The Avian Lungs

The avian respiratory system works in much the same way as the mammalian respiratory system. It delivers oxygen to the tissues and removes carbon dioxide. In addition, the respiratory system plays an important role in maintaining normal body temperature (thermoregulation).

Although the function of the avian respiratory system is similar to that of mammals the avian respiratory system is different from that of other vertebrates. Birds have relatively small lungs plus nine air sacs that play an important role in respiration. These air sacs are not involved in gas exchange but act as reservoirs of air.
The avian respiratory system allows normal activity at high altitudes, where air pressure is low, through efficient extraction of oxygen from the air. This efficient mechanism of gas extraction enables birds to maintain a higher metabolic rate than mammals.

The air sacs permit a unidirectional, constant flow of air through the lungs. Unidirectional flow means that air moving through bird lungs is largely fresh air as opposed to the tidal volume in mammals, which moves in and out of the lungs. The mammalian respiratory system is inefficient when compared to the avian respiratory system due to the fact that incoming air into a mammal's lungs is mixed with stale and deoxygenated air. The tidal nature of air movement in and out of mammalian lungs leaves a residual volume behind after exhaling.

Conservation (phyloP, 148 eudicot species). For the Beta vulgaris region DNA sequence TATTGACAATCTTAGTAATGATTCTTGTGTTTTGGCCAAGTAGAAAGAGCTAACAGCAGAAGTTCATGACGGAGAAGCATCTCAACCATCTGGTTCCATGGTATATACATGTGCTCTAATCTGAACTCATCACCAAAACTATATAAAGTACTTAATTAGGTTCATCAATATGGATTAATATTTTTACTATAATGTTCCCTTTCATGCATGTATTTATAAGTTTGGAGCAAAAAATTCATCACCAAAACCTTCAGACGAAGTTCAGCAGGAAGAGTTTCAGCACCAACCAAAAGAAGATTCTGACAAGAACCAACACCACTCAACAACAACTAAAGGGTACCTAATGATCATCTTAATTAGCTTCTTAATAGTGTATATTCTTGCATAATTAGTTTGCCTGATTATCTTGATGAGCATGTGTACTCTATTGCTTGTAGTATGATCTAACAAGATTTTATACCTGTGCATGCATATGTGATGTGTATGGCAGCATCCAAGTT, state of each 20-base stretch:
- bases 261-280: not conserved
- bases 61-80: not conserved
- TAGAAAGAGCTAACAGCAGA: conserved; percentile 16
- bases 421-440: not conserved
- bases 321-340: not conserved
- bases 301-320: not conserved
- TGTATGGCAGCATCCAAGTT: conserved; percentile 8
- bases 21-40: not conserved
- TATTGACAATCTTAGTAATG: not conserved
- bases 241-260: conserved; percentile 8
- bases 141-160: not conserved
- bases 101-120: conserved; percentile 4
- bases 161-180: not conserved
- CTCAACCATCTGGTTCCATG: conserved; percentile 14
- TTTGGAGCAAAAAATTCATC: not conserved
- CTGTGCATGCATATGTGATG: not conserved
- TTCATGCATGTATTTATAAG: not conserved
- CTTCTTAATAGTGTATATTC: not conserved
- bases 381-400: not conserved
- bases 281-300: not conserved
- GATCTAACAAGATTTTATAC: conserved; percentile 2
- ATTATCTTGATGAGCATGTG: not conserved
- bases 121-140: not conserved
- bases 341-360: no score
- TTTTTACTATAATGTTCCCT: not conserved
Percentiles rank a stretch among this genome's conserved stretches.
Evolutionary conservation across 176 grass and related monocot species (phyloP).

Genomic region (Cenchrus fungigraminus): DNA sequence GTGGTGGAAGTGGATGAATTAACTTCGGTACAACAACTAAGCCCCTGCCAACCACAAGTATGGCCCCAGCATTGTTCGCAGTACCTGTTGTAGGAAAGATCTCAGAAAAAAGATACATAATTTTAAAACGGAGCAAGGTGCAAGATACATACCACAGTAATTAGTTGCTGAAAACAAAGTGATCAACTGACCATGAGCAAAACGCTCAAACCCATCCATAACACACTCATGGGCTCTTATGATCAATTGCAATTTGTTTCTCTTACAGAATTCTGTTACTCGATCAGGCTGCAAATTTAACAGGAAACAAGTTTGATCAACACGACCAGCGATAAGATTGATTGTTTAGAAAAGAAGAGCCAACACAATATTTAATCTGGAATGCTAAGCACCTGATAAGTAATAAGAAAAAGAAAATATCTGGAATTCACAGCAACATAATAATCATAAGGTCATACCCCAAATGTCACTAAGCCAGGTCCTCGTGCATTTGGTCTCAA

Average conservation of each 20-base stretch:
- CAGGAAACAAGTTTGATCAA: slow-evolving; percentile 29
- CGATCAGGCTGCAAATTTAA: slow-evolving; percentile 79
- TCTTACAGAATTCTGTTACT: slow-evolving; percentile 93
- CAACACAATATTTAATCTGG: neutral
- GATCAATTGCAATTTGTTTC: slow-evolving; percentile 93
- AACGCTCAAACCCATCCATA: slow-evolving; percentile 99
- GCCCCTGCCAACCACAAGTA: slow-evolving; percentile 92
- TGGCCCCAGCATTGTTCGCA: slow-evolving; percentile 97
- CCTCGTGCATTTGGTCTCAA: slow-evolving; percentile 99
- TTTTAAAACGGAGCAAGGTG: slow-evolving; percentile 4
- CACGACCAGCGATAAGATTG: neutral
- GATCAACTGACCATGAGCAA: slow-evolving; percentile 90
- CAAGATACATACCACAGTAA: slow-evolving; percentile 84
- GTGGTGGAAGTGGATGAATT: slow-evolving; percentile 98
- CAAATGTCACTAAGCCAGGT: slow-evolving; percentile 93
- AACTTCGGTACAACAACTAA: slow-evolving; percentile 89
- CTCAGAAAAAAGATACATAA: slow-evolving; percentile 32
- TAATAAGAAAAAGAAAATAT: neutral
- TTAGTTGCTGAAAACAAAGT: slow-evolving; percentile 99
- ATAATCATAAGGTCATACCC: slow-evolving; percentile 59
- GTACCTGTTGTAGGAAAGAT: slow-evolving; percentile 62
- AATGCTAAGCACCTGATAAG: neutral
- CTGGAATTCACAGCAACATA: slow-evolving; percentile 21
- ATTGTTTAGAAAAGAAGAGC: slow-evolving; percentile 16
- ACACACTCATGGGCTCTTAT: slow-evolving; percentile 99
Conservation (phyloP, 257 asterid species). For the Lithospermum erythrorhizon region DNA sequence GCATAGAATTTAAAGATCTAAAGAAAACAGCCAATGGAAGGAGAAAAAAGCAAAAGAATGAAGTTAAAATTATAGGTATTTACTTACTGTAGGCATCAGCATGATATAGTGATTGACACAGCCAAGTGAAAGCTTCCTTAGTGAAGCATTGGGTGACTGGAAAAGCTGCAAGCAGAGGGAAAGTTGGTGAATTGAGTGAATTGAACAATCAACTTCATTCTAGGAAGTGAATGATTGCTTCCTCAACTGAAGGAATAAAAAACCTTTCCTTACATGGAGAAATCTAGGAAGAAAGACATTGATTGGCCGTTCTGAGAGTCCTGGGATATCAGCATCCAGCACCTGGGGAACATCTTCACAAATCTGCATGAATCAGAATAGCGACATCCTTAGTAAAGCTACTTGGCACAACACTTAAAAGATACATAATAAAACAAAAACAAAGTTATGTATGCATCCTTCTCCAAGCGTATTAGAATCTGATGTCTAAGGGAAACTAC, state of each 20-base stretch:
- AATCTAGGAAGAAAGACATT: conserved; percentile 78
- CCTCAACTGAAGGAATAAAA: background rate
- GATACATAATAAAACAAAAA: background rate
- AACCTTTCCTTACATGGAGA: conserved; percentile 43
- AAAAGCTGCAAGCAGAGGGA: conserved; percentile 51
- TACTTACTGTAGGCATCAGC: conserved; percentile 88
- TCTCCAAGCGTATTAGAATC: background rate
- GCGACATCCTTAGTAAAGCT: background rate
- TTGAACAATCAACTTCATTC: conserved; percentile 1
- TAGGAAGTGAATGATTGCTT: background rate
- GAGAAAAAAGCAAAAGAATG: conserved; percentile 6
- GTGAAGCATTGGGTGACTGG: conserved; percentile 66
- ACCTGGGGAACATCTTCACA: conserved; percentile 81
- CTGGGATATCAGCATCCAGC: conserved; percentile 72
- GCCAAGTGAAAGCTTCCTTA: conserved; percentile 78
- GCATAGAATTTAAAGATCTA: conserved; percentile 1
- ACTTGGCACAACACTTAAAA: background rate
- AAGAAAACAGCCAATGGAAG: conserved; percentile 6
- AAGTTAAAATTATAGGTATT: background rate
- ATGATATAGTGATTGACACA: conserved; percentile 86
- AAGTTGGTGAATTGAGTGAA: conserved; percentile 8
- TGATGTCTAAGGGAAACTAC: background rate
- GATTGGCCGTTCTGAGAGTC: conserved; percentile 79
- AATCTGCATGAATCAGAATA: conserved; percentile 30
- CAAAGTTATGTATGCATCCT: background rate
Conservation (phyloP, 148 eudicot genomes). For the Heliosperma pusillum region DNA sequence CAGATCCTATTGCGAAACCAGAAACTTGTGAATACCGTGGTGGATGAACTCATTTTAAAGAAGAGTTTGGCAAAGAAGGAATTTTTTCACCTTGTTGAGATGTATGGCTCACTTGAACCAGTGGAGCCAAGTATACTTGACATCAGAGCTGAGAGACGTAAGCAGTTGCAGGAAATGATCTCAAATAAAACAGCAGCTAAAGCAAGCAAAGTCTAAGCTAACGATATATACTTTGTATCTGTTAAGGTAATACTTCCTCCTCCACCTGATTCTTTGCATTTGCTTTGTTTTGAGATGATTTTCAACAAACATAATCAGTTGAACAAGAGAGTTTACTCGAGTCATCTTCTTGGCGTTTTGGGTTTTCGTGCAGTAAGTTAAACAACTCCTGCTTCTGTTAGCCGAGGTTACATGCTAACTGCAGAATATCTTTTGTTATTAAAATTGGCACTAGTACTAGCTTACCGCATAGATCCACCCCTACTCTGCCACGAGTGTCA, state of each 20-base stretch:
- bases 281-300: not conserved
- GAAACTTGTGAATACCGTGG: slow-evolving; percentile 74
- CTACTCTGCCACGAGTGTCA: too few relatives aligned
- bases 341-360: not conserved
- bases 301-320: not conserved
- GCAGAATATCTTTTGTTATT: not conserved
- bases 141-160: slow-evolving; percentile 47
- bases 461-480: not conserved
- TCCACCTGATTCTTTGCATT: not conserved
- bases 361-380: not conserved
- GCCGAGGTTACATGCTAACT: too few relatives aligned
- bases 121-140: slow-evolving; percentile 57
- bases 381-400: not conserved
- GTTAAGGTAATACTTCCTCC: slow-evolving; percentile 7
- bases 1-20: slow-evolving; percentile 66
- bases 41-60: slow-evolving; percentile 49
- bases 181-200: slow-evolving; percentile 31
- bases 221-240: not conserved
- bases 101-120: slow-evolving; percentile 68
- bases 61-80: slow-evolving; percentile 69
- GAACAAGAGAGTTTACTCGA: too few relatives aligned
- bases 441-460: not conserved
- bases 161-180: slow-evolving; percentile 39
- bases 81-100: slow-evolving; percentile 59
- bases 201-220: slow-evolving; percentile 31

Unlike the mammalian lung, where alveoli increase the surface area for rapid exchange of gases , birds have air tubes in their lungs where air constantly flows in one direction.
Outline the structural differences between the mammalian and the avian respiratory systems.
Why is the avian system more efficient than the mammalian respiratory system?
What enables birds to fly at altitudes with very low levels of oxygen and still maintain a high metabolic rate necessary for flight?
Explain the role of air sacs in the avian respiratory system.
What is the difference between avian air sacs and mammalian alveolar sacs?